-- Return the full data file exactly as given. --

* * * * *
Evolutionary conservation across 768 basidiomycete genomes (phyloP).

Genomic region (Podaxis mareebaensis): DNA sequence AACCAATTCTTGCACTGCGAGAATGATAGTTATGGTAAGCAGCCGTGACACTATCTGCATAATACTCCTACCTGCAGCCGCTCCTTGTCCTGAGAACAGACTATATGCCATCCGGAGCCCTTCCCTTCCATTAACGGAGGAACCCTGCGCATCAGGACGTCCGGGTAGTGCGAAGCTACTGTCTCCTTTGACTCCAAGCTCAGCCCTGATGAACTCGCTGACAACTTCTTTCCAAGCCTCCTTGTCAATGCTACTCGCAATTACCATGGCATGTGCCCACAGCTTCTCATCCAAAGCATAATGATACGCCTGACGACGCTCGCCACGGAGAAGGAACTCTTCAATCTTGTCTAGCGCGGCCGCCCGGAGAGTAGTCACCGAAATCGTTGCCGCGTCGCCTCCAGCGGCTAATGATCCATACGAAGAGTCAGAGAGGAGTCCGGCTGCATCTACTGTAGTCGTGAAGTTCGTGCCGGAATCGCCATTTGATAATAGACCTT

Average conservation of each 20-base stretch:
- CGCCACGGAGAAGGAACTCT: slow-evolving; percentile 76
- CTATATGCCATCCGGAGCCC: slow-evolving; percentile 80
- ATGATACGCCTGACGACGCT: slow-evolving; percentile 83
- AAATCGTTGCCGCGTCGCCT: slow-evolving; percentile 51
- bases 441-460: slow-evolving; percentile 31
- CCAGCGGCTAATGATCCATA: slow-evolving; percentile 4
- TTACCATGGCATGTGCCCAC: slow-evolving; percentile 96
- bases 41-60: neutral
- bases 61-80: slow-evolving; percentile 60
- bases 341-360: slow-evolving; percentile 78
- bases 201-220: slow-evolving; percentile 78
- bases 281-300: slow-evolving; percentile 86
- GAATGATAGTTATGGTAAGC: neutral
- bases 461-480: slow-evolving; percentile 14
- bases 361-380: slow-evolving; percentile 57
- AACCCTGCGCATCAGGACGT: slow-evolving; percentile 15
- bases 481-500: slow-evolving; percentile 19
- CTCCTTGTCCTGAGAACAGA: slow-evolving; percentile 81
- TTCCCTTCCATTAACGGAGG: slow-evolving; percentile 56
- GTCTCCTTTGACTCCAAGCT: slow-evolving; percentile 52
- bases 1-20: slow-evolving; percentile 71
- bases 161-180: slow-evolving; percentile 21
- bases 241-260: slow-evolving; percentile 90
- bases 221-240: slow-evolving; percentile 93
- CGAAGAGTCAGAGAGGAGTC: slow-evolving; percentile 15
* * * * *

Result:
Evolutionary conservation across 768 basidiomycete genomes (phyloP).

Genomic region (Podaxis mareebaensis): DNA sequence AACCAATTCTTGCACTGCGAGAATGATAGTTATGGTAAGCAGCCGTGACACTATCTGCATAATACTCCTACCTGCAGCCGCTCCTTGTCCTGAGAACAGACTATATGCCATCCGGAGCCCTTCCCTTCCATTAACGGAGGAACCCTGCGCATCAGGACGTCCGGGTAGTGCGAAGCTACTGTCTCCTTTGACTCCAAGCTCAGCCCTGATGAACTCGCTGACAACTTCTTTCCAAGCCTCCTTGTCAATGCTACTCGCAATTACCATGGCATGTGCCCACAGCTTCTCATCCAAAGCATAATGATACGCCTGACGACGCTCGCCACGGAGAAGGAACTCTTCAATCTTGTCTAGCGCGGCCGCCCGGAGAGTAGTCACCGAAATCGTTGCCGCGTCGCCTCCAGCGGCTAATGATCCATACGAAGAGTCAGAGAGGAGTCCGGCTGCATCTACTGTAGTCGTGAAGTTCGTGCCGGAATCGCCATTTGATAATAGACCTT

Average conservation of each 20-base stretch:
- CGCCACGGAGAAGGAACTCT: slow-evolving; percentile 76
- CTATATGCCATCCGGAGCCC: slow-evolving; percentile 80
- ATGATACGCCTGACGACGCT: slow-evolving; percentile 83
- AAATCGTTGCCGCGTCGCCT: slow-evolving; percentile 51
- bases 441-460: slow-evolving; percentile 31
- CCAGCGGCTAATGATCCATA: slow-evolving; percentile 4
- TTACCATGGCATGTGCCCAC: slow-evolving; percentile 96
- bases 41-60: neutral
- bases 61-80: slow-evolving; percentile 60
- bases 341-360: slow-evolving; percentile 78
- bases 201-220: slow-evolving; percentile 78
- bases 281-300: slow-evolving; percentile 86
- GAATGATAGTTATGGTAAGC: neutral
- bases 461-480: slow-evolving; percentile 14
- bases 361-380: slow-evolving; percentile 57
- AACCCTGCGCATCAGGACGT: slow-evolving; percentile 15
- bases 481-500: slow-evolving; percentile 19
- CTCCTTGTCCTGAGAACAGA: slow-evolving; percentile 81
- TTCCCTTCCATTAACGGAGG: slow-evolving; percentile 56
- GTCTCCTTTGACTCCAAGCT: slow-evolving; percentile 52
- bases 1-20: slow-evolving; percentile 71
- bases 161-180: slow-evolving; percentile 21
- bases 241-260: slow-evolving; percentile 90
- bases 221-240: slow-evolving; percentile 93
- CGAAGAGTCAGAGAGGAGTC: slow-evolving; percentile 15